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I Spy

—after a line by Fiona Hile Not yet drunk, or appreciating poetry—stuck on the highway—I offer the male glaze, you imitate the silence of Werribee. Spot any zebra? I spy— one donkey. I say: ‘the party will be over… I …

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Review Short: Cameron Lowe’s Circle Work

The poems in Cameron Lowe’s Circle Work swing across each page at a strangely measured, athletic tilt. The scope is local and vast, the gaze muscular, and Lowe sweeps the vistas (from Corio to the universe) for details apprehended as preternatural. His rapture typified in the lines, ‘the body’s cruel admission// that close is never close enough’ (56), these poems skirt edges of realness without entering the domain of things. Lowe’s is a poetics of evanescence, not arrival, and Circle Work frames the contours of human habitats as noise-filled within <> of silence. This book, a ‘stage of surfaces’ (31), watches carefully the play of order: birds and cats and dogs, flower-filled gardens and houses, dark bays and intersected hills and, everywhere, sound and light tinged by season or time.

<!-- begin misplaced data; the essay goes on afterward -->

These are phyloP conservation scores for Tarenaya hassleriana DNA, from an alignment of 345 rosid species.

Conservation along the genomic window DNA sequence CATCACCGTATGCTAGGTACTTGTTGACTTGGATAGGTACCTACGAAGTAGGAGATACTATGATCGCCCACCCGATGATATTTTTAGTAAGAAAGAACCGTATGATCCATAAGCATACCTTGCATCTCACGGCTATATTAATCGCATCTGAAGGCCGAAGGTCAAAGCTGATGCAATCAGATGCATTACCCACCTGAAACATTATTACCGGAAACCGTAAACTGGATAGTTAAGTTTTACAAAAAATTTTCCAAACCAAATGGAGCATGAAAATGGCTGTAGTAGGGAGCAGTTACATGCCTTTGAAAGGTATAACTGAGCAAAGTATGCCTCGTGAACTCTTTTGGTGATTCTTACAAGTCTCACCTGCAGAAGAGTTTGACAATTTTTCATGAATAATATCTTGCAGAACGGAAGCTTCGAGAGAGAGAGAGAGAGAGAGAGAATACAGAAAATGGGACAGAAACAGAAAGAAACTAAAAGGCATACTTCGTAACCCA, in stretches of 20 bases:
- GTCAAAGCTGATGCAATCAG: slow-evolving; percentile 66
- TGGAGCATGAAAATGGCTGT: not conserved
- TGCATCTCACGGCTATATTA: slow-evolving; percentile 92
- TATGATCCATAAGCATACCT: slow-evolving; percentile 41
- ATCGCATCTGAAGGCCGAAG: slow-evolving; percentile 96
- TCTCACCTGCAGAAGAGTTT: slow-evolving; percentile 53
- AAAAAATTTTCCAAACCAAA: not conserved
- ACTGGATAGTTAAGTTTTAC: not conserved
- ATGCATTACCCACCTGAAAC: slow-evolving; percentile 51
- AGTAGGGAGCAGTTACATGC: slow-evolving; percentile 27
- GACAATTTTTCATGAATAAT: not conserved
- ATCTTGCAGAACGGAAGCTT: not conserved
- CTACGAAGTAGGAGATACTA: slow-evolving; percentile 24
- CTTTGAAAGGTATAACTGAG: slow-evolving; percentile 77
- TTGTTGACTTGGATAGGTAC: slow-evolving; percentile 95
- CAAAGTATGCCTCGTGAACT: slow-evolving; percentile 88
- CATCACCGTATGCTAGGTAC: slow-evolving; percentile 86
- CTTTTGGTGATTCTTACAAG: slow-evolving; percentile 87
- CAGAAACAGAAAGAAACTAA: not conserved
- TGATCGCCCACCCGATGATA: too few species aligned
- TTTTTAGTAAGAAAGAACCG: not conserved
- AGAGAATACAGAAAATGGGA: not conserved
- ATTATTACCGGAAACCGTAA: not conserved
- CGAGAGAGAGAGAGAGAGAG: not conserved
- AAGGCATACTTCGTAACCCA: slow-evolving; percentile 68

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Rise and Shine

‘What is a / poem, anyway’ —James Schuyler Morning’s kiss your kiss leaves and noisy sparrows— outside the open window guys are up to something of importance— ‘… the sewer’s not … can you get the fucking waders …’

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Review Short: Pete Spence’s Excurses

Pete Spence’s chapbook Excurses follows closely on the heels of his excellent book-length collection Perrier Fever (Grand Parade Poets, 2011). Long known as an exponent of visual poetry and mail art, Spence’s more ‘conventional’ poetry has, somewhat surprisingly given his long publishing history going back to the 1970s, slipped under the radar to some degree. One hopes these recent books will go some way to rectifying this oversight, for Spence’s work strikes a particularly distinctive note among contemporary Australian poetry.

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BAP Reps 2012

Four poems from the past three issues of Cordite Poetry Review have been included in Best Australian Poems 2012 edited by John Tranter. Congratulations go out to Josephine Rowe for Atlantic City (Cordite 37.1), Cameron Lowe for Turkey in the …